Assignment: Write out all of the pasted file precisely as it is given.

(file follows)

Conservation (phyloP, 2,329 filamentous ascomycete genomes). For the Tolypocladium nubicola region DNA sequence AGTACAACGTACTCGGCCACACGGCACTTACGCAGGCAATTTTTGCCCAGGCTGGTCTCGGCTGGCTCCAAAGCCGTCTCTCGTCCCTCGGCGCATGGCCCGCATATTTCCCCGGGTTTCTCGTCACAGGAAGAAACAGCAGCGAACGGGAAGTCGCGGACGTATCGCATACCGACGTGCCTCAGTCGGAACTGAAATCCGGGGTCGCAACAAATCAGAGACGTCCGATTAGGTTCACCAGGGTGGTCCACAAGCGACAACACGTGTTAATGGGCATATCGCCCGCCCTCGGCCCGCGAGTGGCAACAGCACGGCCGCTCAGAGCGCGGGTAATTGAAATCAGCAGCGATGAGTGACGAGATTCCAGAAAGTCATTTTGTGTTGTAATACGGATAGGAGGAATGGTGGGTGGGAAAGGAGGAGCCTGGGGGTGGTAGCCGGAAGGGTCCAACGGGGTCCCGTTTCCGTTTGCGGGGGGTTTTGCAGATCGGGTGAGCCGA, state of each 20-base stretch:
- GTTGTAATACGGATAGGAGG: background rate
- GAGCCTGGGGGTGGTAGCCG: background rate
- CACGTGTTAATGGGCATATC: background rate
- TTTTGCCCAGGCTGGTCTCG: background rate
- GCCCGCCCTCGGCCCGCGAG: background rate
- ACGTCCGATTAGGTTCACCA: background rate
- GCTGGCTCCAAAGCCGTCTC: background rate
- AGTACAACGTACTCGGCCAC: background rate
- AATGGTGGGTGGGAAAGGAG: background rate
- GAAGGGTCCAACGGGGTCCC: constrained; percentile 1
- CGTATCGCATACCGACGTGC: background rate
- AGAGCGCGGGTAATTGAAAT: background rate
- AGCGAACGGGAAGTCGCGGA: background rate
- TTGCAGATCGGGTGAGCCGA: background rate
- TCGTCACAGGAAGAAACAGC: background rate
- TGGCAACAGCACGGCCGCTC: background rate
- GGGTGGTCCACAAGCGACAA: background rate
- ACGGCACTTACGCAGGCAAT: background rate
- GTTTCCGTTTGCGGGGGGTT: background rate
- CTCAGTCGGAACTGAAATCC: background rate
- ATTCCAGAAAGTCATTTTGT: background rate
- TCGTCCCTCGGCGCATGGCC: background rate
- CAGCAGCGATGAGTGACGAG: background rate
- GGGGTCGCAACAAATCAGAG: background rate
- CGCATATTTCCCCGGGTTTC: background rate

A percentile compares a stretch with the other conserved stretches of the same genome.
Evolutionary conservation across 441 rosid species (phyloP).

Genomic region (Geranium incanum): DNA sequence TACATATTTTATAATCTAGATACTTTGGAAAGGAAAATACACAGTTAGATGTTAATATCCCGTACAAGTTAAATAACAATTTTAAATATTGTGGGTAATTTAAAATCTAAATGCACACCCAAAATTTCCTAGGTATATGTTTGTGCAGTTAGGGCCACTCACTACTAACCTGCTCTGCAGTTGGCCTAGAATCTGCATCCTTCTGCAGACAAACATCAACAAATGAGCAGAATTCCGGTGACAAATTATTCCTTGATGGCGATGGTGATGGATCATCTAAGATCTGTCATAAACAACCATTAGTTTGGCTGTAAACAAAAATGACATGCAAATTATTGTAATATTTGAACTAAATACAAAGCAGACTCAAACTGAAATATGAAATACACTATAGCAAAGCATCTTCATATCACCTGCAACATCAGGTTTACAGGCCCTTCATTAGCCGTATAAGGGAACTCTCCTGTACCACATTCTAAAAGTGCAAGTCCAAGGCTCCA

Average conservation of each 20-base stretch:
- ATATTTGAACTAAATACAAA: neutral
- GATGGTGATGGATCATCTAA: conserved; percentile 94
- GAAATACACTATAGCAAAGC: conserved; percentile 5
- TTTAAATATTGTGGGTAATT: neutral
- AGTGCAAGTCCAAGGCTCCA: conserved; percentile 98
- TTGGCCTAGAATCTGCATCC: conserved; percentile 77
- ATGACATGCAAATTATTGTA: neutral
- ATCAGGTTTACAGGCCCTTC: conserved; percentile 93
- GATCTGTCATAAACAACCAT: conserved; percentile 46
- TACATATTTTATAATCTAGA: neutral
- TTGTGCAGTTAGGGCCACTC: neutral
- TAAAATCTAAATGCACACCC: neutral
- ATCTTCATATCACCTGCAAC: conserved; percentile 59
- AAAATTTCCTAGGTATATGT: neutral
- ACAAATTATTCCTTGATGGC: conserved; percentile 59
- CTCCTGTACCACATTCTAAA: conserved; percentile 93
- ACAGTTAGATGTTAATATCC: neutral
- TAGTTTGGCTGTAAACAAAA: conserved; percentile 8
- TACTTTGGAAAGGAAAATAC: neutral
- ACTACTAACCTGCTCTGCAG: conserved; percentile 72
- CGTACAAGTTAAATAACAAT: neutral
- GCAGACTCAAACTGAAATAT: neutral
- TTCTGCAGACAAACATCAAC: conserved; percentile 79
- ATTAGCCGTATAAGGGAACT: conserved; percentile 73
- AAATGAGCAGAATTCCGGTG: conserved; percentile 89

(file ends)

Conservation (phyloP, 2,329 filamentous ascomycete genomes). For the Tolypocladium nubicola region DNA sequence AGTACAACGTACTCGGCCACACGGCACTTACGCAGGCAATTTTTGCCCAGGCTGGTCTCGGCTGGCTCCAAAGCCGTCTCTCGTCCCTCGGCGCATGGCCCGCATATTTCCCCGGGTTTCTCGTCACAGGAAGAAACAGCAGCGAACGGGAAGTCGCGGACGTATCGCATACCGACGTGCCTCAGTCGGAACTGAAATCCGGGGTCGCAACAAATCAGAGACGTCCGATTAGGTTCACCAGGGTGGTCCACAAGCGACAACACGTGTTAATGGGCATATCGCCCGCCCTCGGCCCGCGAGTGGCAACAGCACGGCCGCTCAGAGCGCGGGTAATTGAAATCAGCAGCGATGAGTGACGAGATTCCAGAAAGTCATTTTGTGTTGTAATACGGATAGGAGGAATGGTGGGTGGGAAAGGAGGAGCCTGGGGGTGGTAGCCGGAAGGGTCCAACGGGGTCCCGTTTCCGTTTGCGGGGGGTTTTGCAGATCGGGTGAGCCGA, state of each 20-base stretch:
- GTTGTAATACGGATAGGAGG: background rate
- GAGCCTGGGGGTGGTAGCCG: background rate
- CACGTGTTAATGGGCATATC: background rate
- TTTTGCCCAGGCTGGTCTCG: background rate
- GCCCGCCCTCGGCCCGCGAG: background rate
- ACGTCCGATTAGGTTCACCA: background rate
- GCTGGCTCCAAAGCCGTCTC: background rate
- AGTACAACGTACTCGGCCAC: background rate
- AATGGTGGGTGGGAAAGGAG: background rate
- GAAGGGTCCAACGGGGTCCC: constrained; percentile 1
- CGTATCGCATACCGACGTGC: background rate
- AGAGCGCGGGTAATTGAAAT: background rate
- AGCGAACGGGAAGTCGCGGA: background rate
- TTGCAGATCGGGTGAGCCGA: background rate
- TCGTCACAGGAAGAAACAGC: background rate
- TGGCAACAGCACGGCCGCTC: background rate
- GGGTGGTCCACAAGCGACAA: background rate
- ACGGCACTTACGCAGGCAAT: background rate
- GTTTCCGTTTGCGGGGGGTT: background rate
- CTCAGTCGGAACTGAAATCC: background rate
- ATTCCAGAAAGTCATTTTGT: background rate
- TCGTCCCTCGGCGCATGGCC: background rate
- CAGCAGCGATGAGTGACGAG: background rate
- GGGGTCGCAACAAATCAGAG: background rate
- CGCATATTTCCCCGGGTTTC: background rate

A percentile compares a stretch with the other conserved stretches of the same genome.
Evolutionary conservation across 441 rosid species (phyloP).

Genomic region (Geranium incanum): DNA sequence TACATATTTTATAATCTAGATACTTTGGAAAGGAAAATACACAGTTAGATGTTAATATCCCGTACAAGTTAAATAACAATTTTAAATATTGTGGGTAATTTAAAATCTAAATGCACACCCAAAATTTCCTAGGTATATGTTTGTGCAGTTAGGGCCACTCACTACTAACCTGCTCTGCAGTTGGCCTAGAATCTGCATCCTTCTGCAGACAAACATCAACAAATGAGCAGAATTCCGGTGACAAATTATTCCTTGATGGCGATGGTGATGGATCATCTAAGATCTGTCATAAACAACCATTAGTTTGGCTGTAAACAAAAATGACATGCAAATTATTGTAATATTTGAACTAAATACAAAGCAGACTCAAACTGAAATATGAAATACACTATAGCAAAGCATCTTCATATCACCTGCAACATCAGGTTTACAGGCCCTTCATTAGCCGTATAAGGGAACTCTCCTGTACCACATTCTAAAAGTGCAAGTCCAAGGCTCCA

Average conservation of each 20-base stretch:
- ATATTTGAACTAAATACAAA: neutral
- GATGGTGATGGATCATCTAA: conserved; percentile 94
- GAAATACACTATAGCAAAGC: conserved; percentile 5
- TTTAAATATTGTGGGTAATT: neutral
- AGTGCAAGTCCAAGGCTCCA: conserved; percentile 98
- TTGGCCTAGAATCTGCATCC: conserved; percentile 77
- ATGACATGCAAATTATTGTA: neutral
- ATCAGGTTTACAGGCCCTTC: conserved; percentile 93
- GATCTGTCATAAACAACCAT: conserved; percentile 46
- TACATATTTTATAATCTAGA: neutral
- TTGTGCAGTTAGGGCCACTC: neutral
- TAAAATCTAAATGCACACCC: neutral
- ATCTTCATATCACCTGCAAC: conserved; percentile 59
- AAAATTTCCTAGGTATATGT: neutral
- ACAAATTATTCCTTGATGGC: conserved; percentile 59
- CTCCTGTACCACATTCTAAA: conserved; percentile 93
- ACAGTTAGATGTTAATATCC: neutral
- TAGTTTGGCTGTAAACAAAA: conserved; percentile 8
- TACTTTGGAAAGGAAAATAC: neutral
- ACTACTAACCTGCTCTGCAG: conserved; percentile 72
- CGTACAAGTTAAATAACAAT: neutral
- GCAGACTCAAACTGAAATAT: neutral
- TTCTGCAGACAAACATCAAC: conserved; percentile 79
- ATTAGCCGTATAAGGGAACT: conserved; percentile 73
- AAATGAGCAGAATTCCGGTG: conserved; percentile 89